For those of you who couldn’t make last night’s gig at the Musician, you missed a wonderful evening. Malc (welcome back!) was kept busy on the desk as he had to accommodate, in set order, Fatbwoi (one person), Fay Brotherhood (two people: Steve Bentley was filling in on pheasant feathers and bodhran, since Fay’s usual fiddle player was injured), us (six people; more on that in a minute), and Alejandro Toledo and the Magic Tombolinos (five people, although with a name like that you might be expecting a baker’s dozen, and fire-eaters and acrobats). You had guitars, percussion, trombone, flugel, basses, accordion, a snare drum, a full drum kit, vocals, and alto and soprano saxophones, both played by the same person at the same time (well, someone needed to snake-charm the dancers at the front into submission). Pete from Magic Teapot Promotions had to get out his calculator to figure out the running times; I don’t know how Malc managed, except possibly by having Magic in front of his name, too; and ears of gold. And when the fog of leather trousers and gently provocative, geographically scattered accents lifted from our senses and we staggered from the stage towards an insufficient night’s sleep and another work-week’s end, we in Bluebird Parade were quite pleased with ourselves. It was the first time we had performed semi-acoustically with all six of us: acoustic guitars only, Styx on his snare like the lone survivor on a shrinking drum island, Laura reining in Mark’s looser moments with those essential basslines, Russ donating the much-missed brass riffs that are casualties of the three-piece acoustic line-up. So not the full-on band, but all of us together. As I couldn’t help but observe, “Slightly emasculated – but happy”. It’s not a bad way to make music: we’ll try it again next week, at the Donkey Song Club on February 2nd.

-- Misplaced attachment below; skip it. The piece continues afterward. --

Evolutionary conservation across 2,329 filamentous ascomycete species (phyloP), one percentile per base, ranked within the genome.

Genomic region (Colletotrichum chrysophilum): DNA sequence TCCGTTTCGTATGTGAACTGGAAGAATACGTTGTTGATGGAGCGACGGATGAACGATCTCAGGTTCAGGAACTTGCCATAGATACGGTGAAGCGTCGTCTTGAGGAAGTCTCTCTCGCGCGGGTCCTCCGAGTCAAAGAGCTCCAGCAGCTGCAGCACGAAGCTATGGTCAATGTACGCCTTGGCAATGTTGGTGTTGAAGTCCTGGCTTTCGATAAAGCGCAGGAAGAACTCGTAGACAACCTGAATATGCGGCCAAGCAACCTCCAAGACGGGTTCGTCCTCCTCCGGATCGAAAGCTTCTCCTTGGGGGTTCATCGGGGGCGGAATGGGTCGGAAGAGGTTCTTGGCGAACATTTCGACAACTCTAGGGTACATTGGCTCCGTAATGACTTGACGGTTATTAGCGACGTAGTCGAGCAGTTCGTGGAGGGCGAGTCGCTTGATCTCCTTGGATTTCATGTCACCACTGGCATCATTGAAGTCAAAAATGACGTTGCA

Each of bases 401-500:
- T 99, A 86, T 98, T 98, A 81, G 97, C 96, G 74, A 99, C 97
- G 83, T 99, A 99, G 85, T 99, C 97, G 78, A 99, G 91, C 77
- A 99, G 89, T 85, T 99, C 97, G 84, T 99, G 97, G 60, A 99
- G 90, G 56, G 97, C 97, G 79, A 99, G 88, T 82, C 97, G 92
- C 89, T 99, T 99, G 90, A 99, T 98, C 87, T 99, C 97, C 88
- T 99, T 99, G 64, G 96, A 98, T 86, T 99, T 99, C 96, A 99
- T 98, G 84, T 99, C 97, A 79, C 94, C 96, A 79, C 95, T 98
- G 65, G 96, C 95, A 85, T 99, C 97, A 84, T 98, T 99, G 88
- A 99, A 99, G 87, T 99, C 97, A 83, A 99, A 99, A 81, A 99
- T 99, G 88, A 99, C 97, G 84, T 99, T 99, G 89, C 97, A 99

Hope to see you there.